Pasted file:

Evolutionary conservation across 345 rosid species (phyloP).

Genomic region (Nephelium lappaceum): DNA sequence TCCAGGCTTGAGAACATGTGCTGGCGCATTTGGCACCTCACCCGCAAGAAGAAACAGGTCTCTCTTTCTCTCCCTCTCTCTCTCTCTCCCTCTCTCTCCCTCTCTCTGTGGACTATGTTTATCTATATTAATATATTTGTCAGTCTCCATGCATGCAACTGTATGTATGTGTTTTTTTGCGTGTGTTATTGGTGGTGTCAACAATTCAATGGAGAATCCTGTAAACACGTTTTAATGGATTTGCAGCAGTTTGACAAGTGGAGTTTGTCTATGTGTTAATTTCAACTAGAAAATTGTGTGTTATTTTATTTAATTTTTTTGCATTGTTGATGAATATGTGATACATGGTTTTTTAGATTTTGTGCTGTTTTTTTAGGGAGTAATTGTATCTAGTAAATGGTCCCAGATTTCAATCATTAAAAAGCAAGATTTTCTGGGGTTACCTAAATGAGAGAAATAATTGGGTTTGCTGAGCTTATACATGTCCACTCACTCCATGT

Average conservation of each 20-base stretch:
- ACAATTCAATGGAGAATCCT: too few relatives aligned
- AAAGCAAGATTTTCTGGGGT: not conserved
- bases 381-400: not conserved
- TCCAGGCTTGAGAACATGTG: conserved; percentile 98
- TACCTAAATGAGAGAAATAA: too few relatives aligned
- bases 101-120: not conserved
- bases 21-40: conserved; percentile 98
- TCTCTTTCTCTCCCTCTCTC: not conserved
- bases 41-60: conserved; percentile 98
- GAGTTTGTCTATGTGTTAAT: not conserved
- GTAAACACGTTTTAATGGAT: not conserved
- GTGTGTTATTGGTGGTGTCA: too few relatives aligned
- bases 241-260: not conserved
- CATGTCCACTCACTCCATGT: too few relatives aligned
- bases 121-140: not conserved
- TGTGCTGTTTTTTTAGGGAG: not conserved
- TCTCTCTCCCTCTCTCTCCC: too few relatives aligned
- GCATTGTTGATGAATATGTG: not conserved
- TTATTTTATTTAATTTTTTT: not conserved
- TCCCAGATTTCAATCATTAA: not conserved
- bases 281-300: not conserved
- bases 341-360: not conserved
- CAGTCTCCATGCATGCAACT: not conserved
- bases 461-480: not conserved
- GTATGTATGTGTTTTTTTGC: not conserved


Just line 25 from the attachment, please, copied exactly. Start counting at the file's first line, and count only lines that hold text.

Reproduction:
- bases 341-360: not conserved